TaxAdministrationApple’s low-tax strategy

Apple’s low-tax strategy

A complex series of subsidiaries allows Apple to legally mitigate its tax liabilities worldwide

Apple’s low-tax strategy

THE ELECTRONICS GIANT Apple legally avoided paying as much as $2.4bn (£1.5bn) in taxes last year, according to reports.

The iPod manufacturers set up offices in US, Netherlands, Luxembourg and The British Virgin Islands in order to guarantee it paid 9.8% tax, according to The New York Times.

While Apple is headquartered in Cupertino, California, its subsidiary Braeburn Capital – which invested and managed Apple’s money – is also based in Reno, Nevada, where there is no corporation tax.

Through this method, Apple paid $3.3bn tax on its $34.2bn profits, a tax rate of 9.8%.

As Nevada imposes no corporation tax and no capital gains tax, by opening an office in the state it avoids the 8.84% corporation tax it would incur in its home state of California.

Apple has utilised similar schemes abroad, so much so that 70% of its profits are earned in other countries.

Chief among these involved directing profits through Irish subsidiaries, the Netherlands and then onto the Caribbean, dubbed ‘Double Irish With A Dutch Sandwich’.

A subsidiary in Luxembourg called iTunes S.à r.l deals with 20% of iTunes sales worldwide, despite having a only a few dozen employees.

Ex-Apple executive Robert Hatta told The New York Times: “We set up in Luxembourg because of the favorable taxes. Downloads are different from tractors or steel because there’s nothing you can touch, so it doesn’t matter if your computer is in France or England. If you’re buying from Luxembourg, it’s a relationship with Luxembourg.”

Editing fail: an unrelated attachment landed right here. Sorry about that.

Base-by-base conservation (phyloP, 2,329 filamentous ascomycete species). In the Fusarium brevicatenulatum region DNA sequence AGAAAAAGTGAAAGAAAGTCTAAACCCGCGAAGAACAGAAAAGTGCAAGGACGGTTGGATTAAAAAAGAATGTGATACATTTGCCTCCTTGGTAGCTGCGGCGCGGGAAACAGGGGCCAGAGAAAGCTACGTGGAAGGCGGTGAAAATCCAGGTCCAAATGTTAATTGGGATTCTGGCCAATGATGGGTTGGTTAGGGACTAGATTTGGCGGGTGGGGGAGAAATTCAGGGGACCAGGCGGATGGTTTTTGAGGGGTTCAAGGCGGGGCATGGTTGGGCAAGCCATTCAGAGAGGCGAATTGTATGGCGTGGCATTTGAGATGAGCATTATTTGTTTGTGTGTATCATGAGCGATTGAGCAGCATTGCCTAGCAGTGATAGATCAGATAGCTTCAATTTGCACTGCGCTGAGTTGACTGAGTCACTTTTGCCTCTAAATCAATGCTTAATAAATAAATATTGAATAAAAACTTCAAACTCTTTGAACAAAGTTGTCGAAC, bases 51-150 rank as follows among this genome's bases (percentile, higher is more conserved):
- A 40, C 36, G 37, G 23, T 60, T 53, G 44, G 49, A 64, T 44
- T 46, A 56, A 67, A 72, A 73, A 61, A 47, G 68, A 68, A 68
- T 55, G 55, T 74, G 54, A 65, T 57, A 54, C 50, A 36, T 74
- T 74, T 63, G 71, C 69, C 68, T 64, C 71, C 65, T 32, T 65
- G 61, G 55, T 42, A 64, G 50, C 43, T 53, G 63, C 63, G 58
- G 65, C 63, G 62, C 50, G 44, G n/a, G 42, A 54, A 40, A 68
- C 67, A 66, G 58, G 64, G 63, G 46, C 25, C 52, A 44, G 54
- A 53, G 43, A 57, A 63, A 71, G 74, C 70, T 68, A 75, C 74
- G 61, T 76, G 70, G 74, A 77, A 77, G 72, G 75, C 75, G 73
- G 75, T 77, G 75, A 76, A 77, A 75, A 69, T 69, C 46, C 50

Further subsidiaries were set up in the Republic of Ireland due to the favourable tax conditions there.

Apple Operations International and Apple Sales International served to allow royalty payments to be made via the Irish jurisdiction rather than through California, where it would have attracted a 35% instead of the 12.5% Ireland offered.

The Ireland-based Apple Sales International also directed profits to the Caribbean where Apple has set up another business called Baldwin Holdings in the low-tax area of the British Virgin Islands.

Tax treaties Ireland holds with other European nations also mean that the Eire-based subsidiaries could also be used to send money to Holland, thereby reducing its tax liability further.

In a statement, a spokesman for Apple said: “Apple has conducted all of its business to the highest ethical standards, complying with the applicable laws and accounting rules. We are incredibly proud of Apple’s contributions.”

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